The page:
Proposal for the International Institute of Social History
The archive & library consists of digital documents representing all kinds of information from text (in the first stages of the project) to images and sound (in the future). The reason for constituting a WAAL is that, although the production and proliferation of electronic documents has been astronomic, there has very little been done for long term preservation of this kind of information. It is clear that there is a strong impact on society by the new information technologies, especially through the diffusion of information by telecommunication. This phenomenon has been compared on several occasions with the 'revolution of the printed word' as it developed from the 15th. century onwards. The 'digital revolution' will be a popular subject for historical study soon. To make such studies possible we have to act now to rescue what will otherwise be lost forever.
There are distinct differences between printed and digital information. The first is tangible and readable without any devices (except spectacles in some cases), the second is disembodied and can only be perceived with the help of special appliances. Papyrus, parchment and paper have carried information from generation to generation for more then 4000 years. It is not likely that this 'paper memory system' will be fully replaced by digital documents as some over enthusiastic computer lovers propagate. Nevertheless we should start to take care also of the 'digital memory system', if we do not want to leave our predecessors with a historical void. The new form of information circulation over electronic networks has a very ephemeral quality. Text is often written and read directly on and from the computer terminal screen. Not much thought is given to long term preservation of such texts and if so the necessary facilities, finances and expertise are not available.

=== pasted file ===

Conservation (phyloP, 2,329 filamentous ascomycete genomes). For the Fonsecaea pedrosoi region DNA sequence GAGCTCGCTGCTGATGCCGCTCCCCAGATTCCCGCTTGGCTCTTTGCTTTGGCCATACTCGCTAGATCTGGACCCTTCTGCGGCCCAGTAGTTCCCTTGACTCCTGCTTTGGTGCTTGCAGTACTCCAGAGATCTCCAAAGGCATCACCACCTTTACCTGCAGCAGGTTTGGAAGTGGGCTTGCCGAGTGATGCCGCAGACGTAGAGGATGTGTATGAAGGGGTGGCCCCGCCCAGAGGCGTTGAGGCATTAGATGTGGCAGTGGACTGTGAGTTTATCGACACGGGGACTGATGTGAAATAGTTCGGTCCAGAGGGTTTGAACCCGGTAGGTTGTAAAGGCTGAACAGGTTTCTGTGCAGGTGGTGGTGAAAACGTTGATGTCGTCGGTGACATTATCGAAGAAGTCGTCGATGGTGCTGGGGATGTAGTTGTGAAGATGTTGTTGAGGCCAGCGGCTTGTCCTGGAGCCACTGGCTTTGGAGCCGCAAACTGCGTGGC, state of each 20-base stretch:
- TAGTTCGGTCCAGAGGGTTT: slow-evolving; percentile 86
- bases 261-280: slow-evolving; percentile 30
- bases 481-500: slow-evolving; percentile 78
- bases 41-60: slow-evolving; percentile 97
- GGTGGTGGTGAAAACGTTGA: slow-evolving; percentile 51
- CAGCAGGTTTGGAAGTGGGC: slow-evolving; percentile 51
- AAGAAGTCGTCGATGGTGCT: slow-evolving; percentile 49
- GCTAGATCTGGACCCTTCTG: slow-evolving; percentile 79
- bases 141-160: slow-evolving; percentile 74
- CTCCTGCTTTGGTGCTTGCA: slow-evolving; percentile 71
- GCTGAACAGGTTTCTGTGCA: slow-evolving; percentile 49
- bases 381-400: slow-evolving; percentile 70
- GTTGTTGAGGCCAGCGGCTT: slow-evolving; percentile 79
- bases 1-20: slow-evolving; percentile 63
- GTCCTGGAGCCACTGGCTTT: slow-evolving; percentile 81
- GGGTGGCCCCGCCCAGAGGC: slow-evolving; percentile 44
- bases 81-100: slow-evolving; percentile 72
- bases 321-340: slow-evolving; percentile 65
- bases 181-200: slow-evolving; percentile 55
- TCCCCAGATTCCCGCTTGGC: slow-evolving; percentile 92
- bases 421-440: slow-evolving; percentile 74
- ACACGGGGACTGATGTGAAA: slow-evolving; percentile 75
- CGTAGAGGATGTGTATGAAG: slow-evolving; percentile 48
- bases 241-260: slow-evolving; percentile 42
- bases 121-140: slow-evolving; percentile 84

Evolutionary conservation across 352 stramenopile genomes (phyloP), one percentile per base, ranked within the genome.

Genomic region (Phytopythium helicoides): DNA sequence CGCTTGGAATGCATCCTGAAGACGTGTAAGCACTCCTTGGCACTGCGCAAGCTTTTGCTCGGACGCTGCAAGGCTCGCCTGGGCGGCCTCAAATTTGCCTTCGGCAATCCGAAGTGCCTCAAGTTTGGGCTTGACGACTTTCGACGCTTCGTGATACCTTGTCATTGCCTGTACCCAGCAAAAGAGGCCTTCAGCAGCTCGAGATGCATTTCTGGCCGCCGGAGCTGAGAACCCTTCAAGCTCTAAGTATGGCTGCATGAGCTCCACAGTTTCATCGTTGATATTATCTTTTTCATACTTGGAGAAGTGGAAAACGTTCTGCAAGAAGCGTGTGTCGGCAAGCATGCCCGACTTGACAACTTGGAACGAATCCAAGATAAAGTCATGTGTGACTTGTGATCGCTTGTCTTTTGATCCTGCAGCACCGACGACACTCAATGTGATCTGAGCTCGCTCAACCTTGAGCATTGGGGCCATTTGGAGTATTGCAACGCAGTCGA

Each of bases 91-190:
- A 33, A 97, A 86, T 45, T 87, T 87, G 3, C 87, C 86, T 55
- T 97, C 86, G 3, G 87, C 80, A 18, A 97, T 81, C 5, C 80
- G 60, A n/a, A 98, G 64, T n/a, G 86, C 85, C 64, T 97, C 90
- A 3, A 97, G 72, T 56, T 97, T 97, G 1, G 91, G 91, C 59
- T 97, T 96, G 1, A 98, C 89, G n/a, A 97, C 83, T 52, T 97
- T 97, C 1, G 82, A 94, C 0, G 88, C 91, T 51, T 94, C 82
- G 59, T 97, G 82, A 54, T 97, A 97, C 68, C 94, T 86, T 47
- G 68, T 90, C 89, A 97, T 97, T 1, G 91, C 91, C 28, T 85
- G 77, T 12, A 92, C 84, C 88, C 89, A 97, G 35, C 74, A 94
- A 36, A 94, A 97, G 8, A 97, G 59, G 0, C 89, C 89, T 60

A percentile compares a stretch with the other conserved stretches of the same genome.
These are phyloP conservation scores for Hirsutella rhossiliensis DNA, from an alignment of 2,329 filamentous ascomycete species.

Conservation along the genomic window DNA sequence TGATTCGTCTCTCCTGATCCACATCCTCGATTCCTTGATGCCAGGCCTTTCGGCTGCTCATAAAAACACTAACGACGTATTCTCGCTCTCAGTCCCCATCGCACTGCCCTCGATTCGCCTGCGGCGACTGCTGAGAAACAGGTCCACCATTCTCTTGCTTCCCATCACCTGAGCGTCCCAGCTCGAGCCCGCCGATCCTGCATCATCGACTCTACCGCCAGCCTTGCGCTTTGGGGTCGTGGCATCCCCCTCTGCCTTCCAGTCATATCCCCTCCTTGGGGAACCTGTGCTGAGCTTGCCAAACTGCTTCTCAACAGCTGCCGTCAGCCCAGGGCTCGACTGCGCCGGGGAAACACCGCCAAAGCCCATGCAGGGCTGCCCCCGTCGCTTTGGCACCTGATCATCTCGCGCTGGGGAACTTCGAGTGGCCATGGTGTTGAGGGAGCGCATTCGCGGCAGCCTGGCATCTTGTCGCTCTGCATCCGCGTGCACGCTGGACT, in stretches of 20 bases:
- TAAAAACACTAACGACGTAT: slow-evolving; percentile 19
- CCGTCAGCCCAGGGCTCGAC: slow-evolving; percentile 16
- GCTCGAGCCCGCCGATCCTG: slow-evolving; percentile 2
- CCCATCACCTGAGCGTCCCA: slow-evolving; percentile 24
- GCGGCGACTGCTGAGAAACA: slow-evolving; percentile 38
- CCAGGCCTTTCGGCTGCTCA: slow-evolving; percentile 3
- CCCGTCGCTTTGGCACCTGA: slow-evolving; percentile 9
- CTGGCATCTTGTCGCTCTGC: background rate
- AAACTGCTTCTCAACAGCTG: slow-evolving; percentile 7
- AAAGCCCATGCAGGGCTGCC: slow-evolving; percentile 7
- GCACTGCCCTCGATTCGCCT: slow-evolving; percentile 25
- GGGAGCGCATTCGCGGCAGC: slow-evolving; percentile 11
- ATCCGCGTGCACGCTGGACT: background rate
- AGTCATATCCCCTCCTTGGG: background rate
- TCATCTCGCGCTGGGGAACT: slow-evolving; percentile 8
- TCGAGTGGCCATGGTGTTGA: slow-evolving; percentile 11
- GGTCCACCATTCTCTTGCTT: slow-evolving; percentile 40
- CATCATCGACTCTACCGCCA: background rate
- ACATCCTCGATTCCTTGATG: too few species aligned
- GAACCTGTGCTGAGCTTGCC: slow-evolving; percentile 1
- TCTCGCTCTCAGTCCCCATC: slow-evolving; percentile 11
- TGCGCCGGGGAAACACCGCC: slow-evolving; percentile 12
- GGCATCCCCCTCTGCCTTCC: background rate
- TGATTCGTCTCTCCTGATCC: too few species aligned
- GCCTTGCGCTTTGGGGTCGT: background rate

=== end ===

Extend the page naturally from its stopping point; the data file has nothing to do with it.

There are a few characteristics of this new media that will force us to rethink the concepts we use to determine the selective criteria for building historical collections of information items. The notions of 'small' and 'big' publishers, limited and wide circulation, are less applicable. The ease with which documents can be duplicated, adapted and re-circulated, placed from one electronic bulletin board to a whole network, from one network to other networks, does away with the earlier distinction between mass media and its implicit counter part 'non mass media'. The ease with which one can now circulate information from local to global scale has also consequences for another concept of the 'paper world' collection building, that is the importance given to the 'place of origin' of an information item. Collections are often build up geographically. Consequently, work tasks are also divided over different geographical areas. With the implosion of physical space in the world wide electronic network collection structuring and task division should be revised. Collecting digital information can be done from any point in the interconnected global network. The traditional division in document types like correspondence, manuscript, book, periodical, press release, pamphlet, hand out, leaflet, is getting less distinctive. A whole chain of activities of the publisher, printer, distributor, bookshop, has suddenly been united in one process: computer networking.